FRANK STEWART: JAZZ IS THE SOUND OF MY SOUL.

By Nii B. Andrews.

The curator, Ruth Fine – who is putting together a 2023 block buster retrospective of the work of the photographer Frank Stewart, describes the ethos of his photos as follows, “concern with his cultural roots, far-reaching world-view, distinctive attention to formal concerns rooted in the study of painting, sculpture, and art history, and a deep investigation of the expressive potential of photographic processes.” 

Since he graduated from New York City’s Cooper Union University in 1975, Frank Stewart has produced a huge and important archive of photographs.

FRANK STEWART, “Ahmad Jamal,” 2013 (inkjet print, 30 x 30 inches). | © Frank Stewart, Courtesy the artist

Stewart has approached photography as a true art form through his use of lighting, composition and subject matter.

He has worked in black and white, color and with a variety of camera choices including digital. His photos have included African American culture in its many forms—art, food, dance, and music particularly jazz.

His jazz photos have made him especially famous. 

“Frank loves black folks, but he focuses on timeless HUMAN fundamentals that only increase in value and intensity with time,” wrote the jazz composer and trumpeter, Wynton Marsalis. “He is a jazzman with a camera. Improvisational, empathetic, and accurate, all kinds of folks trust him and let him in.”

Wycliffe Gordon in Savannah: FRANK STEWART, “Coopty,” 2019 (inkjet print, 8 1/2 x 11). | © Frank Stewart, Courtesy the artist.

Having grown up in Memphis, music was an important part of the culture; that jazz should become a focus of his lens could then be understood since his stepfather, Phineas Newborn Jr, was a jazz pianist.

From the mid 70s when he started touring with the jazz pianist and composer Ahmad Jamal, Stewart has photographed every jazz great: Miles Davis, Dizzy Gillespie, Max Roach, Sonny Rollins, Dexter Gordon, Lionel Hampton, Roy Hargrove, Marcus Roberts, and Marsalis; all of them both on and off stage.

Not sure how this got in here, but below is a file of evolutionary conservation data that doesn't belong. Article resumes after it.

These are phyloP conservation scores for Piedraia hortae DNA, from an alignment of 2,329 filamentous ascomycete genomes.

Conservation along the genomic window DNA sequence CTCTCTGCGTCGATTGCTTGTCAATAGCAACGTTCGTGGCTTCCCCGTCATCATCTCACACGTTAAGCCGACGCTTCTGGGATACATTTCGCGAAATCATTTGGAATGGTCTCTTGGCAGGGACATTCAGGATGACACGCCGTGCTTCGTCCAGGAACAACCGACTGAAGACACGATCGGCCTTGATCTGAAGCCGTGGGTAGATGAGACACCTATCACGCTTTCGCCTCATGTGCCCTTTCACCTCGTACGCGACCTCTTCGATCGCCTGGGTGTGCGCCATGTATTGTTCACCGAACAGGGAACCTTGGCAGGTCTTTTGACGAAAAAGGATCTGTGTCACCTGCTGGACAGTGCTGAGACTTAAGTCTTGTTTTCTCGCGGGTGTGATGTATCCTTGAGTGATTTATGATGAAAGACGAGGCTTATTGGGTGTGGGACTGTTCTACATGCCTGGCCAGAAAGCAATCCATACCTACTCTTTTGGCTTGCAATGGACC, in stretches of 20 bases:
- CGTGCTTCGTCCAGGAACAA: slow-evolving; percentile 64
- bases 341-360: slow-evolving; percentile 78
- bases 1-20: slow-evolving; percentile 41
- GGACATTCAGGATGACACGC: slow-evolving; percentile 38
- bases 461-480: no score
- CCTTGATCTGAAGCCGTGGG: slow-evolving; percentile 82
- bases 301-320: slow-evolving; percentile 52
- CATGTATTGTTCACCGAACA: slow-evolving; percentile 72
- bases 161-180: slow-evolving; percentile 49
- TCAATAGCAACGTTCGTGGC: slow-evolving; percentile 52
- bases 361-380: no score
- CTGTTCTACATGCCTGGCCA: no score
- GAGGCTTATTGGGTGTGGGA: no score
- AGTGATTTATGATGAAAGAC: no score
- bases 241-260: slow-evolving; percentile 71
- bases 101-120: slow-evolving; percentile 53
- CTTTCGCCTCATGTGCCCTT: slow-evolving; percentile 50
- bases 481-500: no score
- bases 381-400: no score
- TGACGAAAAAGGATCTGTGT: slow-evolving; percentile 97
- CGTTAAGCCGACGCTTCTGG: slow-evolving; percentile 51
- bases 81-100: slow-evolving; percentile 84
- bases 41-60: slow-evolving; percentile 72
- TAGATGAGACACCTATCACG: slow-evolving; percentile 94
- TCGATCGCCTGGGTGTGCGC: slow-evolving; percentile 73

FRANK STEWART: “Dizzy and Dexter c. 1976”.

Stewart explains that with jazz, “You are trying to improve on what you just played … you are looking forward to making something new all the time, and that’s what’s happening in photography,”

FRANK STEWART, “Miles in the Green Room,” 1981 (inkjet print, 33 1/2 x 49 inches. | © Frank Stewart, Courtesy the artist.

The Jazz at Lincoln Center Orchestra, known as JALCO, stays on the road about eight months a year.

For the last 30 years, Stewart has been the staff photographer for JALCO.

“One year we circumnavigated the world twice in one calendar year, around 1995, 1996 something like that. We’d be gone for three weeks and maybe have a week off. Or we’d be gone for two months,” Stewart says.

FRANK STEWART, “Hammond: B-3, 9th Ward, New Orleans,” 2006 (inkjet print, 26 7/8 x 33 3/8 inches). | © Frank Stewart, Courtesy the artist.

“I got to see a lot of different countries, cities, hotels. In fact, I did a whole series just on hotel windows. It’s called The Window Series. I’m still doing it. But now it’s in color.”

Stewart has photographed the Door of No Return in Cape Coast, Ghana and scenes from every day life in Mamfe.

He has spent almost all his working life in New York, but his upbringing in the segregated south of the US is reflected in his photos as he documents street scenes, vivid landscapes, and abstract compositions.

FRANK STEWART, “Morning Homework, Mamfe, Ghana,” 1997. | © Frank Stewart, Courtesy the artist
FRANK STEWART, “Clock of the Earth, Mamfe, Ghana,” 1998. | © Frank Stewart, Courtesy the artist
FRANK STEWART: Goree Island Painter.

FRANK STEWART, “Klan Rally, Jackson, Mississippi,” 1981 (gelatin silver print, 8 x 10 inches). | © Frank Stewart, Courtesy the artist

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